What happened in health care technology this week – and why it’s important.
Digital front door chatbot improves the patient experience at Aspire Indiana Health
Bill Siwicki reported in HealthCareIT News on Aspire Indiana Health’s chatbot implementation. The health system had high call volumes, and the staff was spending a considerable amount of time consistently answering the same questions. The team turned to Botco.ai, a digital front door chatbot technology vendor. The vendor’s chatbot solution enables meaningful conversations with every patient that comes to the health system’s website while decreasing the amount of time the scheduling and admissions team has to spend on the phone. Two critical components of the chat capabilities for current Aspire Indiana Health patients include the ability to schedule and modify appointments and to access the patient portal.
Why it’s important – This is an excellent example of how having a focused strategy on what you want to accomplish with implementing a chatbot solution delivers measurable returns. Once the chatbot was implemented on the Aspire Indiana Health website, the health system found the admissions and scheduling teams were having more informed, productive phone conversations due to the in-depth answers the chat was able to provide beforehand. Ava, their chatbot solution, handled more than 2,000 unique conversations and more than 6,000 incoming questions from potential patients and current patients alike, all with a greater than 97% confidence level.
“Smart” shirt keeps tabs on the heart
Rice University posted a press release on their research in developing smart clothing by embedding flexible carbon nanotube fibers woven into clothing to gather accurate EKG and heart rate. The fibers are just as conductive as metal wires but washable, comfortable, and far less likely to break when a body is in motion, according to the researchers. Here’s a short video highlighting their research:
Overall, the shirt they enhanced was better at gathering data than a standard chest-strap monitor taking live measurements during experiments. When matched with commercial medical electrode monitors, the carbon nanotube shirt gave slightly better EKGs.
Why it’s important – The research demonstrated that the clothing was comfortable to wear, required minimal action on the user’s part, and facilitated comprehensive data collection for patients requiring continuous monitoring.
Google confirms it’s pulling the plug on Streams, its UK clinician support app
Another Google health care project is discontinued, as Natasha Lomas reports in Tech Crunch. Following a recent reconfiguration of Google’s health efforts — reported earlier by Business Insider — the tech giant confirmed to TechCrunch that it is decommissioning its clinician support app, Streams.
The app, which Google Health PR bills as a “mobile medical device,” was developed back in 2015 by DeepMind, an AI division of Google — and has been used by the U.K.’s National Health Service in the years since, with several NHS Trusts inking deals with DeepMind Health to roll out Streams to their clinicians.
Why it’s important – Understanding exactly what you’re getting when developing these partnerships is critical. Just because the vendor says their product involves AI doesn’t mean that’s necessarily the case, as the NHS discovered. Despite being developed by Google’s AI division — and despite DeepMind founder Mustafa Suleyman saying the goal for the project was to find ways to integrate AI into Streams so the app could generate predictive healthcare alerts — the Streams app doesn’t involve any artificial intelligence. An algorithm in Streams alerts doctors to the risk of a patient developing acute kidney injury but relies on an existing AKI (acute kidney injury) algorithm developed by the NHS. So Streams essentially digitized and mobilized current practice.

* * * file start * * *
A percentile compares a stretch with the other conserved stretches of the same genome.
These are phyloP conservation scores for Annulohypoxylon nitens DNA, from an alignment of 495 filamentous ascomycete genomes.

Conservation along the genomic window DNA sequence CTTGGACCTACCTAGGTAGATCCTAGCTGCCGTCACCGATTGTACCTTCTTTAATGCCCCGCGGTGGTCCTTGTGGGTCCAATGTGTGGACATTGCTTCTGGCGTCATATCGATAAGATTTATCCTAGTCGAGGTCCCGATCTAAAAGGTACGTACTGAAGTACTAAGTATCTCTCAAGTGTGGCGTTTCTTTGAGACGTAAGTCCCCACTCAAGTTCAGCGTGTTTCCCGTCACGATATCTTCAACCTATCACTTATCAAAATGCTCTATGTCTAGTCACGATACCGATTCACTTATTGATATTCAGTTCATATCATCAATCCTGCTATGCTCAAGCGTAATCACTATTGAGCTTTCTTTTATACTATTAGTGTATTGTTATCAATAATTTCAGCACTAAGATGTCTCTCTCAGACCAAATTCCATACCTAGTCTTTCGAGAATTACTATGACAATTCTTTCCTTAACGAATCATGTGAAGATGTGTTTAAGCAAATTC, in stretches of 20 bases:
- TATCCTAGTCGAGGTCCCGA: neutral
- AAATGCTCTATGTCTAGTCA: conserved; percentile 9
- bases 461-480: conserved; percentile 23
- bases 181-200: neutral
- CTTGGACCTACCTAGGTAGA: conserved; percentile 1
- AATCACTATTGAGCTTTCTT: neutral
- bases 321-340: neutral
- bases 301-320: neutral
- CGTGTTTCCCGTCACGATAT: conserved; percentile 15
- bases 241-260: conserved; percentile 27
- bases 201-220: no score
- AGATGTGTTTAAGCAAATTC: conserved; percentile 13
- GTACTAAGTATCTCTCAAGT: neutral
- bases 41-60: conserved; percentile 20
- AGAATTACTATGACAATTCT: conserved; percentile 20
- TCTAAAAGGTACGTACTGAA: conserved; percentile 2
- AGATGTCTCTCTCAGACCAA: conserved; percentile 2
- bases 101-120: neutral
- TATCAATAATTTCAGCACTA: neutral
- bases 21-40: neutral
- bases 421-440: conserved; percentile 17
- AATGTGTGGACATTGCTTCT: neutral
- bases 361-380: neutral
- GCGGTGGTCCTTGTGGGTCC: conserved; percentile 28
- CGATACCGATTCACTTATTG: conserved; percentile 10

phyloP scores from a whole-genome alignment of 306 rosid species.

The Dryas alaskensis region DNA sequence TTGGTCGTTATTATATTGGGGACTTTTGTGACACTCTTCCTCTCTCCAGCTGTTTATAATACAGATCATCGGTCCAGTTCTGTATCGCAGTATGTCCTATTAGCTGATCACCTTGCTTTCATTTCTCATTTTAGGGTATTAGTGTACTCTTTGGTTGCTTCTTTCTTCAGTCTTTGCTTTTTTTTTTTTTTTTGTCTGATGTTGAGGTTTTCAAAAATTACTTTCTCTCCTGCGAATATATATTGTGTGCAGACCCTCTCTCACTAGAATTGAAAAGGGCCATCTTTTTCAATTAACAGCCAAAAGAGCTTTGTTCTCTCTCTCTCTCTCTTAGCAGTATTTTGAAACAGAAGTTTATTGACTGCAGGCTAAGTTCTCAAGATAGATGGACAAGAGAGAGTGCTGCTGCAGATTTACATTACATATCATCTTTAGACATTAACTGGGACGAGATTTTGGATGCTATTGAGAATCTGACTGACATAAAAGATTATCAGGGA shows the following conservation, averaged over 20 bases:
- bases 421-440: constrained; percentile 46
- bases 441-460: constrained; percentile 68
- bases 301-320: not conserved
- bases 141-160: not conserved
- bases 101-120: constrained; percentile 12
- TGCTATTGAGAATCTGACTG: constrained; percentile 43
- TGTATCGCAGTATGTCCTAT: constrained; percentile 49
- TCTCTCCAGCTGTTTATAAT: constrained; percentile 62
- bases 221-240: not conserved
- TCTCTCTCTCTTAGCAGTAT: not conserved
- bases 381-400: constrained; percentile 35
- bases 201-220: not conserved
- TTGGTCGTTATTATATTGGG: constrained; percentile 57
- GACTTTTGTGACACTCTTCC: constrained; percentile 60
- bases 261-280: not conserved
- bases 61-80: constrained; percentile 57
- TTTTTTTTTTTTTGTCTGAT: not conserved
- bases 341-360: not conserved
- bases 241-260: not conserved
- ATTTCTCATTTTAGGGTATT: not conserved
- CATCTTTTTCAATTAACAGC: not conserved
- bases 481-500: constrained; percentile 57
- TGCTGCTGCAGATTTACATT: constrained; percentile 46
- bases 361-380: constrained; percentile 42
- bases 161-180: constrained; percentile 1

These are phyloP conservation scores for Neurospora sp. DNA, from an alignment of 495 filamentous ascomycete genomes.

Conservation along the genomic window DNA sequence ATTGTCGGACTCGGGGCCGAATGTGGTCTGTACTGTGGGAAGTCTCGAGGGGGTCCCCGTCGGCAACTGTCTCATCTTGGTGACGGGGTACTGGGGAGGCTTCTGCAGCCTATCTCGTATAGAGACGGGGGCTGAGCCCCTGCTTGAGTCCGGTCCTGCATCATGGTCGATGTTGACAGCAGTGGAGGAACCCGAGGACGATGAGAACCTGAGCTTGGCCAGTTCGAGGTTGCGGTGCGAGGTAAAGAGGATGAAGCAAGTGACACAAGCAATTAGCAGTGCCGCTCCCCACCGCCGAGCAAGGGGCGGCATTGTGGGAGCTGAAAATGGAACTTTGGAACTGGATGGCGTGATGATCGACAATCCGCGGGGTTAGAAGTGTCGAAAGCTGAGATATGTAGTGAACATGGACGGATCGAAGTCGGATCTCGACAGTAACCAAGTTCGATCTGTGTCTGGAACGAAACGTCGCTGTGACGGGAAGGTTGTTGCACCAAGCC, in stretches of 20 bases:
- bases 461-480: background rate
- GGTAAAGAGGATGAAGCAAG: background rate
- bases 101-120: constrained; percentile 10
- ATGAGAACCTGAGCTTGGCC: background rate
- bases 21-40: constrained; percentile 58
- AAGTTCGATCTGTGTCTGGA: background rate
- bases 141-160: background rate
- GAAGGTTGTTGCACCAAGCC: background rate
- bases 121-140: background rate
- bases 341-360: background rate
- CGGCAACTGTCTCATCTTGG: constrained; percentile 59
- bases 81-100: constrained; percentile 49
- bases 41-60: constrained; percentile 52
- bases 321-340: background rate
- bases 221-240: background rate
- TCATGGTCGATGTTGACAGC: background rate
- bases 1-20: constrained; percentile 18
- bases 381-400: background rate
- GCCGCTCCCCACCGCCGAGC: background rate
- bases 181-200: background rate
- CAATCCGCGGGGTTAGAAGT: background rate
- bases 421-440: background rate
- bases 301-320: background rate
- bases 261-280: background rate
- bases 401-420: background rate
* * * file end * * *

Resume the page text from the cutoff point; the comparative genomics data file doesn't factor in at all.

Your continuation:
Luminate aims to make hair loss from chemotherapy a thing of the past
In another Tech Crunch article, Devin Coldewey reports on Luminate Medical’s efforts to address one of the critical side effects from chemotherapy – namely hair loss. When a patient is undergoing chemotherapy, the cancer-inhibiting drugs course through their entire body — anywhere the blood goes. This has various side effects, like weakness and nausea, and on a longer time scale, hair loss occurs as the substances affect the follicles. Luminate’s solution, developed in partnership with the National University of Ireland Galway, is to prevent the blood from reaching those cells in the first place.
The device that affects this is a sort of mechanized compression garment for the head. The patient wears the cap during and after the whole chemo session. By restricting blood flow to the skin of the scalp only, it allows the drugs to flow unimpeded to wherever the tumor or cancer site is while saving the hair follicles from damage.
Why it’s important – While still in early development, tests have been done on animals, which saw strong hair retention of around 80 percent with no adverse effects — and while complete human trials are something that will need some time and approval to set up, initial tests of the headset’s blood flow-blocking effects on healthy patients showed that it works exactly as expected on people as well. While hair loss is considered a medical condition and wigs are generally reimbursed, it will take time and lots of evidence to get Luminate’s device approved for those processes. But the team is confident that at around $1,500, the device is within the means of many as long as other costs are being picked up by insurance.